The coronavirus pandemic has prompted educators around the world to step up their commitment to students, seeking new ways to provide online instruction and support. From universities to yoga studios, educational institutions are increasingly turning to free virtual classrooms for online teaching and learning. This move to remote learning requires remarkable agility from administrators and leaders, who in many cases are scrambling to train a large group of teachers very quickly for the transition.
Checking students’ understanding throughout a lesson or unit, often called “formative assessment,” is an essential part of a teacher’s work. Without these checks, a lesson risks being too easy or too difficult, and thus a waste of time. As teachers, we want to deliver the right level of challenge to each of our students, and this requires that we both diagnose their starting points and assess their levels of understanding throughout the lesson. It’s easy to lose people if we make assumptions about our students’ level of understanding.
So your classroom is moving online. For many instructors, this shift poses technological and pedagogical challenges, but for K-12 instructors, it also poses behavioral challenges. As a former middle school teacher, I’d imagine that upper elementary, middle, and high school teachers are having visions of Zoom bombing, inappropriate camera usage, private chat gone awry, and annotation tools used like spray paint. Even though it’s already springtime, starting online school may feel like going back to September: students will need to learn a whole new set of routines and norms.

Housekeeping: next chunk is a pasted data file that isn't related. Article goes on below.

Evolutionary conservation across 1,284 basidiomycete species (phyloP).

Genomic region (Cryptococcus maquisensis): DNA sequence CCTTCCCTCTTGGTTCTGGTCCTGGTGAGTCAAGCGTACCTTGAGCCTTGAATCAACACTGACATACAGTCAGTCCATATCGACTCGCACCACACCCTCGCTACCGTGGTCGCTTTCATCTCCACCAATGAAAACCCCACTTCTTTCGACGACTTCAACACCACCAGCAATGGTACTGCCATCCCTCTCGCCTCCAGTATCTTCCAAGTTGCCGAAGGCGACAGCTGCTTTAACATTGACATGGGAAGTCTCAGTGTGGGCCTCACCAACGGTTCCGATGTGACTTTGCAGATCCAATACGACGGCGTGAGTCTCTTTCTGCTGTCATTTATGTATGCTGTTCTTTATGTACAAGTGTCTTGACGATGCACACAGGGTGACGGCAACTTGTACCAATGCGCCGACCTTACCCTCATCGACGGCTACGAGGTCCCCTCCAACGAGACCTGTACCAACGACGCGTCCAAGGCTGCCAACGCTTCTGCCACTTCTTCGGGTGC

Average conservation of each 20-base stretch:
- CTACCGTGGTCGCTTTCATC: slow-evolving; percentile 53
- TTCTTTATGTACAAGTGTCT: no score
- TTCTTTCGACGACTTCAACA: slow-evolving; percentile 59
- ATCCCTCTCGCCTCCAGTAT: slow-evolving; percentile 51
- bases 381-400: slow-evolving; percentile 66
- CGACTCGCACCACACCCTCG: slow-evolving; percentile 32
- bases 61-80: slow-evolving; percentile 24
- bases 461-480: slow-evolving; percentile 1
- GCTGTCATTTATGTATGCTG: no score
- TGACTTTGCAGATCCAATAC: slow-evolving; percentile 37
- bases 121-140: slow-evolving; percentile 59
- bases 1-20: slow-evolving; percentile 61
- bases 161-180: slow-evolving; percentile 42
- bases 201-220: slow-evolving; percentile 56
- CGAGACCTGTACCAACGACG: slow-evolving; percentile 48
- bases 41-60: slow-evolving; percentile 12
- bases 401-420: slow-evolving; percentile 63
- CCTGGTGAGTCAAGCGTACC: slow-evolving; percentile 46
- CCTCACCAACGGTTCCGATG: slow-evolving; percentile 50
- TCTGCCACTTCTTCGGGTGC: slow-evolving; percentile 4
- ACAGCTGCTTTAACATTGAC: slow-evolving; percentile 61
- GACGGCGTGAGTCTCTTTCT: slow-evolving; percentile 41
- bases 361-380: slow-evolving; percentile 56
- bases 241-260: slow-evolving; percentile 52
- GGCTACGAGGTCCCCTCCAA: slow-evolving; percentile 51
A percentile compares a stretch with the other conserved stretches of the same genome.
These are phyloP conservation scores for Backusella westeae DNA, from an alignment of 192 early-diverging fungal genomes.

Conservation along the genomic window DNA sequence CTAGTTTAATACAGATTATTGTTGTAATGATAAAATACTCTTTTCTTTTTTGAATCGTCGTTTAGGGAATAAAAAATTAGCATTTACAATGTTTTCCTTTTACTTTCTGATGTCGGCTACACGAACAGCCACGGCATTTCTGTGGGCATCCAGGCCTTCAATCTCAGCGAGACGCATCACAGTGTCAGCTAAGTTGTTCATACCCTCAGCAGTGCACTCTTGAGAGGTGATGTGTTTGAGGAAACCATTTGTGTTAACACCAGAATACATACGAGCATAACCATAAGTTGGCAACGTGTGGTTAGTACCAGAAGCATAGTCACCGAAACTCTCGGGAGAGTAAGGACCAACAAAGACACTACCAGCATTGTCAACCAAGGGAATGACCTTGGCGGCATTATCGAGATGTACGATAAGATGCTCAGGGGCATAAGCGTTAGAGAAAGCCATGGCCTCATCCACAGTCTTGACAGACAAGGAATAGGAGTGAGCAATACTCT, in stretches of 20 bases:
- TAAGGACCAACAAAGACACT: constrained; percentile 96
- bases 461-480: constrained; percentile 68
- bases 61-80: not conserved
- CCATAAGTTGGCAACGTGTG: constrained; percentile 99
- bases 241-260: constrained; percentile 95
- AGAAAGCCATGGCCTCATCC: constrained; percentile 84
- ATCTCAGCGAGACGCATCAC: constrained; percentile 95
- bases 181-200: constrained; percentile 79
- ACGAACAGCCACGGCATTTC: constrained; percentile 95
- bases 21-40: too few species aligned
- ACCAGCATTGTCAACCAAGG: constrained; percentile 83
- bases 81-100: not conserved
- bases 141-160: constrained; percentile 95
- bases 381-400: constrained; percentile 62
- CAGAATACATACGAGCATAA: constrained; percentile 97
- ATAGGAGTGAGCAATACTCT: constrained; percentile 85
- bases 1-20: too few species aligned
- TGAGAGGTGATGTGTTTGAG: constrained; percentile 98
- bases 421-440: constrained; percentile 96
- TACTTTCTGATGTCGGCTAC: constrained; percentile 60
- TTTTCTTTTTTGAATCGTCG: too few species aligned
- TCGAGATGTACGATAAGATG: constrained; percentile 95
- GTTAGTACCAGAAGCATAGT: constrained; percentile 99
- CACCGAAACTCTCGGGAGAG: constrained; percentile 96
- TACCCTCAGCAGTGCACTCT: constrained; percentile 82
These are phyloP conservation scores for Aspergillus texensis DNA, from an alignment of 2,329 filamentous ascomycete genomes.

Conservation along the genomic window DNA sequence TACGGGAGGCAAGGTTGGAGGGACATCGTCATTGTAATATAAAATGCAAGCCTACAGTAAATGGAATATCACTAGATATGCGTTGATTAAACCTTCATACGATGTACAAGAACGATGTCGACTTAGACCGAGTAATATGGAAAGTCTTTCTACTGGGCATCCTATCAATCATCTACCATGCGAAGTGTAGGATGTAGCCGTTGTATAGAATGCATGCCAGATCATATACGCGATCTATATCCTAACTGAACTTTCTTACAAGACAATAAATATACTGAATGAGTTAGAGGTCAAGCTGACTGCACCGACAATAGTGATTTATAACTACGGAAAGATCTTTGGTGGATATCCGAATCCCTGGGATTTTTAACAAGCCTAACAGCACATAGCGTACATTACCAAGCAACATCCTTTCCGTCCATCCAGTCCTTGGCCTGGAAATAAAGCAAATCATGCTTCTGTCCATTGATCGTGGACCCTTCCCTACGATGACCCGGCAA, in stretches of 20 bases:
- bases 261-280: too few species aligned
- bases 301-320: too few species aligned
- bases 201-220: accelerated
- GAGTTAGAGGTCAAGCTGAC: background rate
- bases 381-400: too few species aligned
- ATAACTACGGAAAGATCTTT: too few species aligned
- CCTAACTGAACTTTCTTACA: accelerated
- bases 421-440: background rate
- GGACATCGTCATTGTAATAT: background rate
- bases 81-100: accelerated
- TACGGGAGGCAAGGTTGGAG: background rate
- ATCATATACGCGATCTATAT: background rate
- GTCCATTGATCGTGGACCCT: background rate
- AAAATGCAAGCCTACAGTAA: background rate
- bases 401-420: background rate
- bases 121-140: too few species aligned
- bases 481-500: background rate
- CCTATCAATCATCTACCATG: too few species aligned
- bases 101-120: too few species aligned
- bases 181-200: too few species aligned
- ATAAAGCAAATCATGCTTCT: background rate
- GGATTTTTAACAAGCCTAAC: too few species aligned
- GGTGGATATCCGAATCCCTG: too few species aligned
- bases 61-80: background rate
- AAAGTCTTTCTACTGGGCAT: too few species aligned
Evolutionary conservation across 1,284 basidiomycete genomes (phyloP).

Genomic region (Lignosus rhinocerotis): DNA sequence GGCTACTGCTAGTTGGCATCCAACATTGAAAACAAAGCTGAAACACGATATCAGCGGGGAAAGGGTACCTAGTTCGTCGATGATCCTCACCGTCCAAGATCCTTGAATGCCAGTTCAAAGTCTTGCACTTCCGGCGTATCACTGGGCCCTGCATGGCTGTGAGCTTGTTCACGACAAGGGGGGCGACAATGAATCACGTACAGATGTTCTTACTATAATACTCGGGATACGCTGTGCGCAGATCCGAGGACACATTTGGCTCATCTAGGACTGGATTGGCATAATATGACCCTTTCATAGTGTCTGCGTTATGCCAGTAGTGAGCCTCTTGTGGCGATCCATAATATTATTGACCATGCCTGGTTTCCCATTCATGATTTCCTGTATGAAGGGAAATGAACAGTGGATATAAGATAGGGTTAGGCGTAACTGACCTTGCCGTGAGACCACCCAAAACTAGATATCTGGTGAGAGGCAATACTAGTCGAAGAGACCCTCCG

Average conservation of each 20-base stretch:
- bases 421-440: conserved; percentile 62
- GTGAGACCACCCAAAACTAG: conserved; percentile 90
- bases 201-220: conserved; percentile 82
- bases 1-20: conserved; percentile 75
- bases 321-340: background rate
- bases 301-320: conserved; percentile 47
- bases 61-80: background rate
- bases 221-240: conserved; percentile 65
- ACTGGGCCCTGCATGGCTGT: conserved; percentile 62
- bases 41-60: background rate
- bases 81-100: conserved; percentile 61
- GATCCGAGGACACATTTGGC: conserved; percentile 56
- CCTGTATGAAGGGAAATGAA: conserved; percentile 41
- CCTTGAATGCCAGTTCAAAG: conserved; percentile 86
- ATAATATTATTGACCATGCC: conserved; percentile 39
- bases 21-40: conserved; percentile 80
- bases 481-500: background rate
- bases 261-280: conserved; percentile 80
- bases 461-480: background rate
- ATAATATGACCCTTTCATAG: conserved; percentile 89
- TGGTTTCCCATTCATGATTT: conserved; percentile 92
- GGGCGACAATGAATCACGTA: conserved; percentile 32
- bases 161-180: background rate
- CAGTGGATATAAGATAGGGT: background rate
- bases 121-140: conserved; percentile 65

Here at Manhattan Prep, we’ve been offering online classes for more than a decade and have a deep bench of experience and ability when it comes to teaching online. Several of our instructors teach solely online and love it.
My problem? I’m not one of them.
Until last month, I taught almost exclusively in-person. That’s partly because there’s a strong market for in-person classes where I live, and partly because I prefer it to teaching online. I like being able to connect with students in-person and see students get to know and work with one another. There’s a rhythm to teaching in-person; a way of reading the room and facilitating a dynamic discussion that can feel like conducting an orchestra when it goes well. And I rely heavily on the ability to walk around the classroom, see a student’s work, and provide quick, individual feedback.
Over the last few weeks, I’ve gotten the chance to talk with a diverse group of educators as they work to adapt rapidly to our new world of online instruction. I’ve found myself both daunted by the challenges that teachers at all levels are facing and impressed by the commitment and resilience in the face of such a sudden and enormous change.
If you’ve recently started teaching online, you may have discovered that, like so many activities in the time of coronavirus, it can be a lonely experience. Virtual classrooms have the potential to foster strong interpersonal connections, but it doesn’t feel that way when you’re looking at a sea of black screens generated by off-camera, off-mic participants logged in as “iPhone 2.” In the past few weeks, I’ve interacted with instructors of all varieties who are looking for the “secret sauce” of student engagement in the online classroom.